The mystery of the melanzane…

Today’s blog post is aimed at solving the mystery of the melanzane…. Just what are aubergines?

A vegetable that when done right can be delicious, but when done wrong can be tasteless, bland and sometimes stodgy. I say vegetable…. It actually comes from the same family as a tomato, and is technically a fruit strangely enough! Just like tomatoes they grow on vines and have tiny edible seeds.

In Britain we call them aubergines the Americans call them eggplants, in Renaissance Italy they were known as mela insana “crazy apple” most likely because of it’s dark purple colour and perhaps because the original varieties were very bitter, but in modern day Italy they are known as melanzana.

Extremely popular in the south of Italy where it is used in many ways but probably most famous in Italy for two dishes; Melanzane alla Parmigiana, where it is sliced thinly, dipped in flour, fried and then layered with tomato, mozzarella, fresh basil, plenty of Parmesan cheese and oven baked (a vegetarian classic, very popular on our own menu – and definitely a southern Italian dish, unlike what Jamie Oliver says…), and Penne alla Norma, a Sicilian dish where aubergines are diced and then pan fried with tomatoes, fresh basil and either ricotta salata or pecorino cheese and served with pasta (our own modified version of this dish “Penne alla Siciliana” on our menu is loosely based on the original basic Sicilian recipe, but with the addition of smoked bacon, which combines very well with the aubergine, and the use of mozzarella cheese instead of the harder Italian cheeses which gives it a great stringy-ness when it melts out into the sauce – I think the use of mozzarella cheese in pasta with aubergines is more a Neapolitan thing as I had it like that many a time when I was visiting relatives down there over the years, and it’s as they served it in the restaurant I worked at in Naples)…. Give them both a try!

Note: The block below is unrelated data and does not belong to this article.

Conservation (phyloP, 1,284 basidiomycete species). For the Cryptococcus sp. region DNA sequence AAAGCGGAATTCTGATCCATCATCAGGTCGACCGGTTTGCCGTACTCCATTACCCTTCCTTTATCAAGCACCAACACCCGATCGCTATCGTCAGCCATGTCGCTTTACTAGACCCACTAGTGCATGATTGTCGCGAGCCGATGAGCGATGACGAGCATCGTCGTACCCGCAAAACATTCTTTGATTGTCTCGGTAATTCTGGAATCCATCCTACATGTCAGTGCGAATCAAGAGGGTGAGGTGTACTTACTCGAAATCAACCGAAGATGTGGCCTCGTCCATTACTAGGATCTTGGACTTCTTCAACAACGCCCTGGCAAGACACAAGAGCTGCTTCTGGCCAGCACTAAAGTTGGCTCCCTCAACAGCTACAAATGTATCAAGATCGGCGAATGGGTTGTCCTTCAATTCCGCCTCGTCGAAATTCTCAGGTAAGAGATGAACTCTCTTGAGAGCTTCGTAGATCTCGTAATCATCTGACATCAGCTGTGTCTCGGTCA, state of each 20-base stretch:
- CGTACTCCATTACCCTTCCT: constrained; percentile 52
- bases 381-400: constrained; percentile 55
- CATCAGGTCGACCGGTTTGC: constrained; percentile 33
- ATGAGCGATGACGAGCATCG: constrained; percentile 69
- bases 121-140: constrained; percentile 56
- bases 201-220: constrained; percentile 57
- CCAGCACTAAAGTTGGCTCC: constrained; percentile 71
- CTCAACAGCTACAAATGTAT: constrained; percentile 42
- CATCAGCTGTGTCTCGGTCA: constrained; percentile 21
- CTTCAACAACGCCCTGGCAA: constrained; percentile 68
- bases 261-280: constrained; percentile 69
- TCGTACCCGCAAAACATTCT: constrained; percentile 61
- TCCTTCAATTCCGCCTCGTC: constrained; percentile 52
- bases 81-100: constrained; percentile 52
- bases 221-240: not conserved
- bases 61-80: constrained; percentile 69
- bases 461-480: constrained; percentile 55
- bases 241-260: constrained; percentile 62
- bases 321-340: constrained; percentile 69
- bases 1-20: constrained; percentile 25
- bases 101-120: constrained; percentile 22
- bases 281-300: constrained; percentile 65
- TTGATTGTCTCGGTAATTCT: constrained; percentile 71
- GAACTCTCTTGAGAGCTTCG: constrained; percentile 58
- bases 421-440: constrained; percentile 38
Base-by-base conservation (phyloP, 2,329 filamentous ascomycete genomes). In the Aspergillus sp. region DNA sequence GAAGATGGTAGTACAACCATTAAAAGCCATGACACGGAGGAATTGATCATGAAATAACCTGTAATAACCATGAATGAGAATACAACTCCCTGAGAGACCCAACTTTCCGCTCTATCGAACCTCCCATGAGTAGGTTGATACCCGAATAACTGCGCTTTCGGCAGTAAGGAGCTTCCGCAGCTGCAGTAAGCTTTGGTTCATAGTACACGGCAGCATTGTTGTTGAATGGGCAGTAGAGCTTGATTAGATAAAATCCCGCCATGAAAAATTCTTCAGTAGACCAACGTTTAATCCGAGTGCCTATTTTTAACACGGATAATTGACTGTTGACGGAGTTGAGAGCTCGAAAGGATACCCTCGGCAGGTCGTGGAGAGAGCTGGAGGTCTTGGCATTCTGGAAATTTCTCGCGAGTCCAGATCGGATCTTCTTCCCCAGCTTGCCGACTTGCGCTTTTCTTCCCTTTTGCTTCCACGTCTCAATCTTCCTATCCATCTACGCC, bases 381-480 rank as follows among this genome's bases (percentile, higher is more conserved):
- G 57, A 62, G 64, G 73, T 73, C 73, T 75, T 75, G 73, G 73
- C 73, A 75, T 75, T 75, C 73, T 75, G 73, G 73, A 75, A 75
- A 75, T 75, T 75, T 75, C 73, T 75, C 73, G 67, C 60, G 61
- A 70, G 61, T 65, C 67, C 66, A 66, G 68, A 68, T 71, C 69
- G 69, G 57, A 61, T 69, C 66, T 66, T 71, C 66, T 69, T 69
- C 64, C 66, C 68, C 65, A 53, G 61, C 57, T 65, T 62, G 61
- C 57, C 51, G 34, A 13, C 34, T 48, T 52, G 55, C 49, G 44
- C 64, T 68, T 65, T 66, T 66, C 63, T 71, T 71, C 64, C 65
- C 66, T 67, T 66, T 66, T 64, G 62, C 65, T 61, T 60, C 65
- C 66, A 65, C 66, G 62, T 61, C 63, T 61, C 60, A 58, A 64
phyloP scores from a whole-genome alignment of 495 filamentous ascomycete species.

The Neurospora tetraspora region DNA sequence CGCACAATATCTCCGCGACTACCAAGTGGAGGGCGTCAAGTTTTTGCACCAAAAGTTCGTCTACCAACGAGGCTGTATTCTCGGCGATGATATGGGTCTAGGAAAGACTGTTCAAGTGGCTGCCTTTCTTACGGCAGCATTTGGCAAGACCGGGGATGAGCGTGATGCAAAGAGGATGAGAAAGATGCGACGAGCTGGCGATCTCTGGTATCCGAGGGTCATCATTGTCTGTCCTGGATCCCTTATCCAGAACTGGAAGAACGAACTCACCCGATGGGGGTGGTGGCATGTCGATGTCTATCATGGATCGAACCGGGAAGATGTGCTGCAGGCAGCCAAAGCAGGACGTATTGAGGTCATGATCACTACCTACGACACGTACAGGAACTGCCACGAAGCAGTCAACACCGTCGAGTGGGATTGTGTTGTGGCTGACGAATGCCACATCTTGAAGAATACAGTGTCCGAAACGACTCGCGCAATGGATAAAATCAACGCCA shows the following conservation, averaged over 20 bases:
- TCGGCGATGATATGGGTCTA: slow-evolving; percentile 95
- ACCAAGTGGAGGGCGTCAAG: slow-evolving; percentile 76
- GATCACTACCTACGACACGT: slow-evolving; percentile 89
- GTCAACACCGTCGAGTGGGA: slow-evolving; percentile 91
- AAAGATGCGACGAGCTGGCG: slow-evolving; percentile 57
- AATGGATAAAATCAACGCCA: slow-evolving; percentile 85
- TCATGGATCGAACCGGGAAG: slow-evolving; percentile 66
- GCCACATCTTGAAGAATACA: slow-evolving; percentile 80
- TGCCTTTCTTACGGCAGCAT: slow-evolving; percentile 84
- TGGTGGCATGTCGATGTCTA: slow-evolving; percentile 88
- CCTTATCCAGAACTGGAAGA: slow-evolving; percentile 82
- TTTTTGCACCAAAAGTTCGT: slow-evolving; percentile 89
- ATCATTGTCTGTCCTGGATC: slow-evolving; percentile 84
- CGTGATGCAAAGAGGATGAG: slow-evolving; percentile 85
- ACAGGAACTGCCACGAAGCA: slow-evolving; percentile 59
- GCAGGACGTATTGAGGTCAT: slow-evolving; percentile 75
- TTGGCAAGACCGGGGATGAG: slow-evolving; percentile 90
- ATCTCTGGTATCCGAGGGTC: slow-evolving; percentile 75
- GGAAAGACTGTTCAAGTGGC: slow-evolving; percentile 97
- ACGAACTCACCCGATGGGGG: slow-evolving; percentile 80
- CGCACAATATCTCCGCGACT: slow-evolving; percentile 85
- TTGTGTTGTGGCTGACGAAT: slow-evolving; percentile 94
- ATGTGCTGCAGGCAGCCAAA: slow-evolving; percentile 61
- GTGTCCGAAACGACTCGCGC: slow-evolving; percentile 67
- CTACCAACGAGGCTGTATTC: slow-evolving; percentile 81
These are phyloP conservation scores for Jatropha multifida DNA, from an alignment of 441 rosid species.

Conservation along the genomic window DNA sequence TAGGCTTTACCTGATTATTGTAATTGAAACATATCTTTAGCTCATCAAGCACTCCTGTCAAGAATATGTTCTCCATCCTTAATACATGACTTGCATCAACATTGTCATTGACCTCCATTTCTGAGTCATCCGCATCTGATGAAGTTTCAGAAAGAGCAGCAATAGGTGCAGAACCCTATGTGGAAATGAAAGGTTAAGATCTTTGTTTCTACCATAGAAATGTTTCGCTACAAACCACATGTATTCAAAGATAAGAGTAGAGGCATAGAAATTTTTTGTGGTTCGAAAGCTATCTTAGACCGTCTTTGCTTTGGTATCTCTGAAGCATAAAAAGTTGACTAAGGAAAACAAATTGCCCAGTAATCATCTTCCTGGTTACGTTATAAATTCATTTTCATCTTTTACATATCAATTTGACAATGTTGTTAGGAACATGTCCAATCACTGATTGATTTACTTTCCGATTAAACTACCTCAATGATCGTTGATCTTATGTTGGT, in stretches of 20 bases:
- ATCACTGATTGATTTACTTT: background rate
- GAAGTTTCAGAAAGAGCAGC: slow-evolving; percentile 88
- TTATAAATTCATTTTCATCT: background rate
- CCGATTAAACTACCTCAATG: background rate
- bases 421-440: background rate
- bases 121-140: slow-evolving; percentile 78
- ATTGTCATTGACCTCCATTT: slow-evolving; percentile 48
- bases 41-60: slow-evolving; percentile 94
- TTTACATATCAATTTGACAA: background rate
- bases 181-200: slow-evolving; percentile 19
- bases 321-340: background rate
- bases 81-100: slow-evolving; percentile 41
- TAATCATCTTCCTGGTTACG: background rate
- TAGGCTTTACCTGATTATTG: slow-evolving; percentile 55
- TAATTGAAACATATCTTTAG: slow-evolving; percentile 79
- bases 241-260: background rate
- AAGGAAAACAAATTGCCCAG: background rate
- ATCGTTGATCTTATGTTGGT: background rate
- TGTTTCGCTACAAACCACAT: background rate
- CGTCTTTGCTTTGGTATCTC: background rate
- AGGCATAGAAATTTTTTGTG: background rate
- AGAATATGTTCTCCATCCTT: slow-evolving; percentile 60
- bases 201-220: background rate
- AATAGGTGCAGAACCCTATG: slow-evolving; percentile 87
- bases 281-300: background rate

Penne alla Siciliana

Penne alla Siciliana

Introduced to the Mediterranean by Arabs in the early Middle Ages. These days in Britain they are available all year round, but on the markets in southern Italy you will find them from August through to October when they are in season. When buying aubergines choose ones that are heavy and firm, their skins should be smooth, shiny and their colour vivid. As well as being delicious there are a few health benefits too including lowering cholesterol and blood pressure and is also high in folic acid.

Never really eaten raw, it is quite versatile to cook with – and shouldn’t just be confined to vegetarian menus. It’s the main ingredient in Caponata (an Italian version of the vegetable ratatouille – perfect alongside meat or fish), but also delicious when very thinly sliced, grilled, left to cool down and marinated under oil with chilli, herbs and a touch of vinegar – often served like this alongside cured meats in Italy as an antipasto, or in salads.

All this has given me a huge aubergine craving, I’m off to steal myself a piece of Melanzane alla Parmigiana from the fridge here at The Italian in Romiley…

Alessandro